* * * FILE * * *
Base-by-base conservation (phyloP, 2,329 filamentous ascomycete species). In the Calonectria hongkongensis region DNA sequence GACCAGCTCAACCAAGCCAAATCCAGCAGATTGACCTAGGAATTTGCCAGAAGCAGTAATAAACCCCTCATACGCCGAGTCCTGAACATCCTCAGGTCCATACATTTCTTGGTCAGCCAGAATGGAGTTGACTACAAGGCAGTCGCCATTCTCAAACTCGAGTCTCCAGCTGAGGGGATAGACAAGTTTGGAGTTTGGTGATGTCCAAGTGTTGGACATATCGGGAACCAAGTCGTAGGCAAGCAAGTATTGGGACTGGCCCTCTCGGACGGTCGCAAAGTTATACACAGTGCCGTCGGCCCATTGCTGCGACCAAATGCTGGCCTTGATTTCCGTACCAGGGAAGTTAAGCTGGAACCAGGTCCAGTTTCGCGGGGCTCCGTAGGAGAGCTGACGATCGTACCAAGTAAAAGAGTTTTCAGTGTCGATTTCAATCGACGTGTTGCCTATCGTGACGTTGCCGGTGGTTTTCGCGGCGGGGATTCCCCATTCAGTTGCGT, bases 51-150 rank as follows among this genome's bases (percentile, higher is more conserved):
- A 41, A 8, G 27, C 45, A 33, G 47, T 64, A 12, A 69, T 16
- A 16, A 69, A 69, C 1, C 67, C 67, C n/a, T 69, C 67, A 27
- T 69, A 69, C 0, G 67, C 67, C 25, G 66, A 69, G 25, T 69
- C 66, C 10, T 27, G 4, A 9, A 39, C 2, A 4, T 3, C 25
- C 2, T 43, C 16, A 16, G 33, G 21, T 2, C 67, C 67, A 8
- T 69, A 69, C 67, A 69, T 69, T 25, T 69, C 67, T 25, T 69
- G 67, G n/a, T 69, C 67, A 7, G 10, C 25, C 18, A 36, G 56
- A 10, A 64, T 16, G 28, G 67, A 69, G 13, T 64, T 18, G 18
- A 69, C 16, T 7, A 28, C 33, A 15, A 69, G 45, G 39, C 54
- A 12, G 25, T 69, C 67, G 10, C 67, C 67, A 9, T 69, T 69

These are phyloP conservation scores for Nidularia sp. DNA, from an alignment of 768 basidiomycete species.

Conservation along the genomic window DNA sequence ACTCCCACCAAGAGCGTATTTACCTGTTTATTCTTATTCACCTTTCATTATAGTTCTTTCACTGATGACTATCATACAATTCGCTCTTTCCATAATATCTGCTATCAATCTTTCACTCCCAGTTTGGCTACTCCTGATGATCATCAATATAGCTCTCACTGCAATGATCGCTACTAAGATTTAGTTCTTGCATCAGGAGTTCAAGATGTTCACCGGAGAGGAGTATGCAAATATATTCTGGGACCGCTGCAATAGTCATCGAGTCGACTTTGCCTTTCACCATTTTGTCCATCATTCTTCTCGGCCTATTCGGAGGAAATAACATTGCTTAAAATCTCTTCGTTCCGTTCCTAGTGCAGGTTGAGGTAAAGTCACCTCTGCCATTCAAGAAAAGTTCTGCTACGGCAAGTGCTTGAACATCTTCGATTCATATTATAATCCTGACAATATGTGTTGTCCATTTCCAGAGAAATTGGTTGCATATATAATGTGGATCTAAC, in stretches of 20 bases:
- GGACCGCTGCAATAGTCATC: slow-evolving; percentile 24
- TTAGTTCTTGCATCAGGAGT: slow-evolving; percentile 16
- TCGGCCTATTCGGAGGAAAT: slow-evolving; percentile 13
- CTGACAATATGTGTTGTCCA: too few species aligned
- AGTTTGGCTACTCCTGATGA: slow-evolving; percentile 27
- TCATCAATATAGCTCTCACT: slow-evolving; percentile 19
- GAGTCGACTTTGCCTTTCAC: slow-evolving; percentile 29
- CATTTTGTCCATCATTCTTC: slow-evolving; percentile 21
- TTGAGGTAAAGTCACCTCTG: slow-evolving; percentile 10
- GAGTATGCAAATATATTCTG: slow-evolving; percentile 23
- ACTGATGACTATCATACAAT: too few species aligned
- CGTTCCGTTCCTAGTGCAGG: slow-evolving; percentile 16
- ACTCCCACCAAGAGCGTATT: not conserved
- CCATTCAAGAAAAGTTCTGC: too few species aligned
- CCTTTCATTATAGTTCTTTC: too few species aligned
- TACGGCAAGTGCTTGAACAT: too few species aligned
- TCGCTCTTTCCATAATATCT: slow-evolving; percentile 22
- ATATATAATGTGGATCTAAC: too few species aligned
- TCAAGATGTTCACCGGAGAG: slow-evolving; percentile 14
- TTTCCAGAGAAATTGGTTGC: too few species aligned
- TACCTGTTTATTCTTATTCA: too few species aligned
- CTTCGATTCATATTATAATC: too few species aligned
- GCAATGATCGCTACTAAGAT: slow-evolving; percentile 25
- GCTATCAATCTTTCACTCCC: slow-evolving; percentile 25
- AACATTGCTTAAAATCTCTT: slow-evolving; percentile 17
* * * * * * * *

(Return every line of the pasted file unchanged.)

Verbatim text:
Base-by-base conservation (phyloP, 2,329 filamentous ascomycete species). In the Calonectria hongkongensis region DNA sequence GACCAGCTCAACCAAGCCAAATCCAGCAGATTGACCTAGGAATTTGCCAGAAGCAGTAATAAACCCCTCATACGCCGAGTCCTGAACATCCTCAGGTCCATACATTTCTTGGTCAGCCAGAATGGAGTTGACTACAAGGCAGTCGCCATTCTCAAACTCGAGTCTCCAGCTGAGGGGATAGACAAGTTTGGAGTTTGGTGATGTCCAAGTGTTGGACATATCGGGAACCAAGTCGTAGGCAAGCAAGTATTGGGACTGGCCCTCTCGGACGGTCGCAAAGTTATACACAGTGCCGTCGGCCCATTGCTGCGACCAAATGCTGGCCTTGATTTCCGTACCAGGGAAGTTAAGCTGGAACCAGGTCCAGTTTCGCGGGGCTCCGTAGGAGAGCTGACGATCGTACCAAGTAAAAGAGTTTTCAGTGTCGATTTCAATCGACGTGTTGCCTATCGTGACGTTGCCGGTGGTTTTCGCGGCGGGGATTCCCCATTCAGTTGCGT, bases 51-150 rank as follows among this genome's bases (percentile, higher is more conserved):
- A 41, A 8, G 27, C 45, A 33, G 47, T 64, A 12, A 69, T 16
- A 16, A 69, A 69, C 1, C 67, C 67, C n/a, T 69, C 67, A 27
- T 69, A 69, C 0, G 67, C 67, C 25, G 66, A 69, G 25, T 69
- C 66, C 10, T 27, G 4, A 9, A 39, C 2, A 4, T 3, C 25
- C 2, T 43, C 16, A 16, G 33, G 21, T 2, C 67, C 67, A 8
- T 69, A 69, C 67, A 69, T 69, T 25, T 69, C 67, T 25, T 69
- G 67, G n/a, T 69, C 67, A 7, G 10, C 25, C 18, A 36, G 56
- A 10, A 64, T 16, G 28, G 67, A 69, G 13, T 64, T 18, G 18
- A 69, C 16, T 7, A 28, C 33, A 15, A 69, G 45, G 39, C 54
- A 12, G 25, T 69, C 67, G 10, C 67, C 67, A 9, T 69, T 69

These are phyloP conservation scores for Nidularia sp. DNA, from an alignment of 768 basidiomycete species.

Conservation along the genomic window DNA sequence ACTCCCACCAAGAGCGTATTTACCTGTTTATTCTTATTCACCTTTCATTATAGTTCTTTCACTGATGACTATCATACAATTCGCTCTTTCCATAATATCTGCTATCAATCTTTCACTCCCAGTTTGGCTACTCCTGATGATCATCAATATAGCTCTCACTGCAATGATCGCTACTAAGATTTAGTTCTTGCATCAGGAGTTCAAGATGTTCACCGGAGAGGAGTATGCAAATATATTCTGGGACCGCTGCAATAGTCATCGAGTCGACTTTGCCTTTCACCATTTTGTCCATCATTCTTCTCGGCCTATTCGGAGGAAATAACATTGCTTAAAATCTCTTCGTTCCGTTCCTAGTGCAGGTTGAGGTAAAGTCACCTCTGCCATTCAAGAAAAGTTCTGCTACGGCAAGTGCTTGAACATCTTCGATTCATATTATAATCCTGACAATATGTGTTGTCCATTTCCAGAGAAATTGGTTGCATATATAATGTGGATCTAAC, in stretches of 20 bases:
- GGACCGCTGCAATAGTCATC: slow-evolving; percentile 24
- TTAGTTCTTGCATCAGGAGT: slow-evolving; percentile 16
- TCGGCCTATTCGGAGGAAAT: slow-evolving; percentile 13
- CTGACAATATGTGTTGTCCA: too few species aligned
- AGTTTGGCTACTCCTGATGA: slow-evolving; percentile 27
- TCATCAATATAGCTCTCACT: slow-evolving; percentile 19
- GAGTCGACTTTGCCTTTCAC: slow-evolving; percentile 29
- CATTTTGTCCATCATTCTTC: slow-evolving; percentile 21
- TTGAGGTAAAGTCACCTCTG: slow-evolving; percentile 10
- GAGTATGCAAATATATTCTG: slow-evolving; percentile 23
- ACTGATGACTATCATACAAT: too few species aligned
- CGTTCCGTTCCTAGTGCAGG: slow-evolving; percentile 16
- ACTCCCACCAAGAGCGTATT: not conserved
- CCATTCAAGAAAAGTTCTGC: too few species aligned
- CCTTTCATTATAGTTCTTTC: too few species aligned
- TACGGCAAGTGCTTGAACAT: too few species aligned
- TCGCTCTTTCCATAATATCT: slow-evolving; percentile 22
- ATATATAATGTGGATCTAAC: too few species aligned
- TCAAGATGTTCACCGGAGAG: slow-evolving; percentile 14
- TTTCCAGAGAAATTGGTTGC: too few species aligned
- TACCTGTTTATTCTTATTCA: too few species aligned
- CTTCGATTCATATTATAATC: too few species aligned
- GCAATGATCGCTACTAAGAT: slow-evolving; percentile 25
- GCTATCAATCTTTCACTCCC: slow-evolving; percentile 25
- AACATTGCTTAAAATCTCTT: slow-evolving; percentile 17